Law, medicine and accounting.
These are the careers that many parents will land on when flicking through university course guides with their child, often because these are the most obvious paths to success and security. However, these careers according to the OECD’s report about teenager career expectations are “traditional 20th century and even 19th century occupations… (and) too many teenagers are ignoring or are unaware of new types of jobs that are emerging, particularly as a result of digitalisation”.
Often high school graduates choose these careers because they give off the appearance of success, rather than because they have an innate drive to be successful at them. It’s a case of fulfilling their potential rather than seeing their potential. By this, it’s easy to fit into the box of something which is well known and established rather than try some other careers out for size.
Their choices often become a tussle between what mum, dad, school and society wants, or what I want. And ultimately it’s choosing something because it’s “what I want” which is so important. Here’s why.
According to American researchers Tim Kasser, Peter Schmuck and Richard Ryan, there are broadly two types of motivations which drive people – intrinsic and extrinsic.
Intrinsic motivations, like passion, persistence and altruism, are inherently rewarding to pursue because they are likely to satisfy innate psychological needs for autonomy, competence and growth. In other words:
- You want to master your job for the satisfaction the work brings you.
- For the feeling of accomplishment and satisfaction you get when you get better at it.
- And for the joy you feel when you see it leave a positive impact on the world.
By comparison, extrinsic motivations, like fame, money and glory, are focused on obtaining material rewards and the positive evaluations of others. In other words:
- You want a certain career because it means you can buy a nice car.
- And with a nice car your crush might finally become interested in you as you drive around in it.
Their research found that people who achieve extrinsic goals, like earning X amount of dollars, do not experience any increase in their day-to-day happiness. However, those who achieve their intrinsic goals, like solving an issue, do become significantly happier and are less inclined to feel depressed and anxious.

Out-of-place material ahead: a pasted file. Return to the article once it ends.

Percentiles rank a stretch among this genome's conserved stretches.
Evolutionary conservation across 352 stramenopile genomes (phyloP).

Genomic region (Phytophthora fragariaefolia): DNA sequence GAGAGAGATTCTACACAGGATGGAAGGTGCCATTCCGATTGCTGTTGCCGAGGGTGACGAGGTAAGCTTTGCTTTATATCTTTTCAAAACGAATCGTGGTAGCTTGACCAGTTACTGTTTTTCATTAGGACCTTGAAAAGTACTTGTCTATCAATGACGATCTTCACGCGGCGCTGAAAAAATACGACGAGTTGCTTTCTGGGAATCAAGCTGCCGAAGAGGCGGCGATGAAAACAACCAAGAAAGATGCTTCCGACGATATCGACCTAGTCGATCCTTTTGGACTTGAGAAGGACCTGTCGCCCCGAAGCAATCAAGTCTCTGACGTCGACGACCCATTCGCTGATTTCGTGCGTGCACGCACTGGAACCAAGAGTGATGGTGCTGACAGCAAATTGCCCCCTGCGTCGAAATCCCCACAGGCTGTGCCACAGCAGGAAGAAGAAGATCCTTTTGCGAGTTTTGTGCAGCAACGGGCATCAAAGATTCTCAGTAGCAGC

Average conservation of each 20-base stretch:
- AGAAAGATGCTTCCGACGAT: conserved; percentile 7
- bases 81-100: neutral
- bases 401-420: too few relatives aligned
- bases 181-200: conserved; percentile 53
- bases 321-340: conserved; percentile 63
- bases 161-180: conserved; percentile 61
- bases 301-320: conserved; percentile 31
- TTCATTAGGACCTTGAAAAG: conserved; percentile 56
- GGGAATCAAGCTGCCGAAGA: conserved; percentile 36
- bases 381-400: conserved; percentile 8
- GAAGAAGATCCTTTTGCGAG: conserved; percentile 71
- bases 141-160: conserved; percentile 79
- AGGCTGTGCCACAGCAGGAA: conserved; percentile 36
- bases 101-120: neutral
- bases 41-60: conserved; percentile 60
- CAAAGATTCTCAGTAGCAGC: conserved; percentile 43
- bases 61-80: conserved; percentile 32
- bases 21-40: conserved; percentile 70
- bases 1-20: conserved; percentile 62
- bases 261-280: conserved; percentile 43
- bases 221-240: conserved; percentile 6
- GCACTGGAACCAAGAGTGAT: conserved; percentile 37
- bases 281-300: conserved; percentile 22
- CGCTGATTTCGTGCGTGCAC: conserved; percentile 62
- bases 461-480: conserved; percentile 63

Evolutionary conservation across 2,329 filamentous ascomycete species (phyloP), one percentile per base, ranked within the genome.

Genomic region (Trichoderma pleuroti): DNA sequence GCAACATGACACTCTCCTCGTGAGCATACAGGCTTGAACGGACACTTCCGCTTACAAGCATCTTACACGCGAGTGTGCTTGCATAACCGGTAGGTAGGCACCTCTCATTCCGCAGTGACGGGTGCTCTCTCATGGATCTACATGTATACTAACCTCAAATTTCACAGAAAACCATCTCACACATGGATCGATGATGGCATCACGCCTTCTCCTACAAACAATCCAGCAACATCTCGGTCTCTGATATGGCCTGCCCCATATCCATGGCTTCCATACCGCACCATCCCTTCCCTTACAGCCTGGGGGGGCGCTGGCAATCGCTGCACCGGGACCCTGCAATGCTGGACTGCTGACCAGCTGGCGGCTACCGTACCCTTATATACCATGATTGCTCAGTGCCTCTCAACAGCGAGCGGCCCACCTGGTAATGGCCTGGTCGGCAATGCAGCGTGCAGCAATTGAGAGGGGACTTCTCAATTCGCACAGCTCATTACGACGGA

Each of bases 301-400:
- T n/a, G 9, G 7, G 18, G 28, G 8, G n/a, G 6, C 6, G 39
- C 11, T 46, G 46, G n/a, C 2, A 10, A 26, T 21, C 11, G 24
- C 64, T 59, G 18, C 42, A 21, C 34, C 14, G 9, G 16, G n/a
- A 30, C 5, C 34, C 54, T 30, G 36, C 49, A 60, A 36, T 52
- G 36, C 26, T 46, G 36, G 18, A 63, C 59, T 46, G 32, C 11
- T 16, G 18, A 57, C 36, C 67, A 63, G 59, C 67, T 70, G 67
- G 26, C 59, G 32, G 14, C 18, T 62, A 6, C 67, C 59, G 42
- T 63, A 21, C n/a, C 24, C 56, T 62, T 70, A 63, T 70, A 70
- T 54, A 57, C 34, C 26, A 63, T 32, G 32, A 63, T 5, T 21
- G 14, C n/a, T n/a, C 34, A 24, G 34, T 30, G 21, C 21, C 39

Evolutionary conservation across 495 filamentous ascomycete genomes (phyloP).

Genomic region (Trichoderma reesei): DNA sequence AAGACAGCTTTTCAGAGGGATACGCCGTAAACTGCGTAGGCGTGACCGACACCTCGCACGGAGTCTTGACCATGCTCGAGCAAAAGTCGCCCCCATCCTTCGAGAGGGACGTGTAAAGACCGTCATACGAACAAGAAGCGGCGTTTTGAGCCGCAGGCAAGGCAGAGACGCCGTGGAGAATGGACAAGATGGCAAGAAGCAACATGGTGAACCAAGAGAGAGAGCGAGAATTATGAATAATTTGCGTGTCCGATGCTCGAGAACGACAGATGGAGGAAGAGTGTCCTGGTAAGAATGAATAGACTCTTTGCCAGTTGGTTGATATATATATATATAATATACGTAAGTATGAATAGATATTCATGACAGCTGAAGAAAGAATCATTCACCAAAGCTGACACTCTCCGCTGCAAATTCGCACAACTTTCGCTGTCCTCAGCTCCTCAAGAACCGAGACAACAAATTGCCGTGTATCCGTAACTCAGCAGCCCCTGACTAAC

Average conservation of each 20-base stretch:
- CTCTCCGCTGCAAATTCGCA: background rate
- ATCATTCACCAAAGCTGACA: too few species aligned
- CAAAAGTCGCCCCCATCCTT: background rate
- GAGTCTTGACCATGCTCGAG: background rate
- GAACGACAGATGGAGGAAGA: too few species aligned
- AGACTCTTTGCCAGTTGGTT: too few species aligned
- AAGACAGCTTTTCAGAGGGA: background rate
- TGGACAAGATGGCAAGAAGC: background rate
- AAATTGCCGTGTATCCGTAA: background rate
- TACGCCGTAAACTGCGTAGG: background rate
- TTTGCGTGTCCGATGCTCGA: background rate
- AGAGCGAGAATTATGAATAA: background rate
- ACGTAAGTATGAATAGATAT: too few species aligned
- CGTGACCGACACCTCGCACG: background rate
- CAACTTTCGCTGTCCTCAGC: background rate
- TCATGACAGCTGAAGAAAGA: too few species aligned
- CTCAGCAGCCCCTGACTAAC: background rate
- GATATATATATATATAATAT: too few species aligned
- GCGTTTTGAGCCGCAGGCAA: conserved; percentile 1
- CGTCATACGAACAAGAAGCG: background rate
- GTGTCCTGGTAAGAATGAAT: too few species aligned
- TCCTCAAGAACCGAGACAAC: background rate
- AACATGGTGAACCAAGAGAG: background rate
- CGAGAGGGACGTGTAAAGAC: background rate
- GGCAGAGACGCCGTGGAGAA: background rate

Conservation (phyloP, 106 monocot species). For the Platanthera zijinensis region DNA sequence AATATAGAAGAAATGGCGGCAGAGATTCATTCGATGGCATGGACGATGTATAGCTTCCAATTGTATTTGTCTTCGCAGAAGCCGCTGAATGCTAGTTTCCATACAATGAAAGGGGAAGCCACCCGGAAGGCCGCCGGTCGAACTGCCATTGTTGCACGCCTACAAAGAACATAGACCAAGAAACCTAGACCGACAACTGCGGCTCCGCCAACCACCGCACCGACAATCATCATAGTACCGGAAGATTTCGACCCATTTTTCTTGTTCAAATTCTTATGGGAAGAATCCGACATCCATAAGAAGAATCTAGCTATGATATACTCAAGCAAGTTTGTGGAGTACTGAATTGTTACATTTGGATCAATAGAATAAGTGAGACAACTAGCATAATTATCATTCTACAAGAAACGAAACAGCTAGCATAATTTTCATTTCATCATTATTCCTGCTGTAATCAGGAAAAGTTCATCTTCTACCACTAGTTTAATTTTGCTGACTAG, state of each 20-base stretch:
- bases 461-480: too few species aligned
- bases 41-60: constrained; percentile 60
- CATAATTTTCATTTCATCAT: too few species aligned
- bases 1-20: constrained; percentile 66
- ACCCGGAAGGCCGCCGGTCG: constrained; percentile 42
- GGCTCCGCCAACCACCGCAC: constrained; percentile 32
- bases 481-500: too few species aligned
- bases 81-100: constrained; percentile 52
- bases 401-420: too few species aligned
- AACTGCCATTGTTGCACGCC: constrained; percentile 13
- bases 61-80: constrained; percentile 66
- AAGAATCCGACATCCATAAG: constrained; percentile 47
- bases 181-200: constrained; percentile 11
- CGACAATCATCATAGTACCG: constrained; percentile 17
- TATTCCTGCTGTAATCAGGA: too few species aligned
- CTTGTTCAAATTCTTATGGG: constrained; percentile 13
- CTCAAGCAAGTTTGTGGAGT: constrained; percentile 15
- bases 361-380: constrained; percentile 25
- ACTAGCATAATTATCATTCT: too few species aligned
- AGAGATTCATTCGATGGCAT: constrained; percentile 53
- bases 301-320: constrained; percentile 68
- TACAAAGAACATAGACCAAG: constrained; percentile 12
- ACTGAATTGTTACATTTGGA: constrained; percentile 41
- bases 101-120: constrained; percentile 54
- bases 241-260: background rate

For these people, the work they do rewards them. The material rewards are merely a by-product of that meaningful work, not the reason they do it.
Positively, our research in our After The ATAR III report has found young Australians are more motivated by intrinsic values than extrinsic values. When asked what motivates them to succeed when things get challenging, 75% of those said passion is their main driver, ranking higher than respect (51%), money (47%), status (17%), glory (11%) and fame (7%).
So what does this all mean when it comes to your child’s success after high school?
It means, find out what they enjoy doing, what brings them happiness, and use this as your starting point for working out what they could potentially do as a career. The problem for many young people is that they struggle to see all the various places their passions and skills could lead them, especially if the focus is solely on sectors such as law, medicine and finance.
Here’s an interesting question: What are the most popular areas that young people are passionate about according to our After The ATAR III report?
The answer: Artistic and Creative Endeavours.
Music, Film and Television, Animation, Digital Design and many more. If your child has expressed a keen interest in any of these areas or other forms of creativity, there are so many options available to them. For instance, if they love music but are unlikely to make it big as a musician, there are all sorts of other avenues to find success in the music industry other than by belting out the notes on stage. There are careers such as being an artist manager, music producer, composer, music therapist or music programmer.
In fact in all of the creative fields there are a variety of roles available. It’s not just about the “artist”, it’s also about their collaborators who are behind the scenes and integral to their success.
At JMC Academy, students are provided a nurturing environment to develop their passions. Most importantly, they’re given the knowledge and experience to find a career that matches these passions.
Here, musicians may find their calling as audio and sound engineers. Film buffs can become editors and producers, while designers can create entire visual branding for companies. These are all common and popular jobs in the creative industry that allow students to engage with their passion every day they work.
JMC Academy offers diplomas and bachelor degrees in animation, entertainment business management, game design and more – click here for the full list of their courses. Their courses are taught by industry experts with world-class facilities that ensure you get the best education in your creative field.